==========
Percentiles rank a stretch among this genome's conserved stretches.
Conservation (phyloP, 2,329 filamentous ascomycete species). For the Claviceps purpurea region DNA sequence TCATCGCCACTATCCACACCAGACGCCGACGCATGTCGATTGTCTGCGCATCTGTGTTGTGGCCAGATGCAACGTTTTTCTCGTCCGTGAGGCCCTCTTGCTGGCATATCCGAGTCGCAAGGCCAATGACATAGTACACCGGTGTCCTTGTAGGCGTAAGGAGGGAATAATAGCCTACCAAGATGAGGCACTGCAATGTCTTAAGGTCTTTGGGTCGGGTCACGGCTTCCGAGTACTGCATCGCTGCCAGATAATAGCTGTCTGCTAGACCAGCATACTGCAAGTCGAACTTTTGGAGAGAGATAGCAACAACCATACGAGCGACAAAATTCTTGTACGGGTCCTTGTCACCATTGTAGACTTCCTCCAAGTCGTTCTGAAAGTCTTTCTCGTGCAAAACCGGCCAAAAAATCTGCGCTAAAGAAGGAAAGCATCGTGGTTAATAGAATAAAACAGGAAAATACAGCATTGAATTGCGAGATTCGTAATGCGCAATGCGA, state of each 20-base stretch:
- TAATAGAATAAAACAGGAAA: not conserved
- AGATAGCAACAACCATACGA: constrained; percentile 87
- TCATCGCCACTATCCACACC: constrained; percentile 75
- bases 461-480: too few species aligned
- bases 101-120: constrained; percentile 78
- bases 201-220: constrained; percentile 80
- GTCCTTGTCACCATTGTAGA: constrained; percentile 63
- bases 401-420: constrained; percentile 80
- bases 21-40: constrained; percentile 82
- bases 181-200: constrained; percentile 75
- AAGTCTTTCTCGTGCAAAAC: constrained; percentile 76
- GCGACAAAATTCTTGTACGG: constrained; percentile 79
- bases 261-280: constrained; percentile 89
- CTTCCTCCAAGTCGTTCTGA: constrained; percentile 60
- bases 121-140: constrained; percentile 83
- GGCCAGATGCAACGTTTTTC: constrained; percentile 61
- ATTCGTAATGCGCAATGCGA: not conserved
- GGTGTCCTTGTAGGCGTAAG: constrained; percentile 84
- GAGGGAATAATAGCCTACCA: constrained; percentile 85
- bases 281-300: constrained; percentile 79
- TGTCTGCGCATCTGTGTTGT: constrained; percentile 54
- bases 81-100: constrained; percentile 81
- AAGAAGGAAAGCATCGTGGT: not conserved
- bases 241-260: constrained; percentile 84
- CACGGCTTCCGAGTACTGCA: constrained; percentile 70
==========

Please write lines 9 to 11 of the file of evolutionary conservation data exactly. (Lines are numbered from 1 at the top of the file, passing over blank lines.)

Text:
- GTCCTTGTCACCATTGTAGA: constrained; percentile 63
- bases 401-420: constrained; percentile 80
- bases 21-40: constrained; percentile 82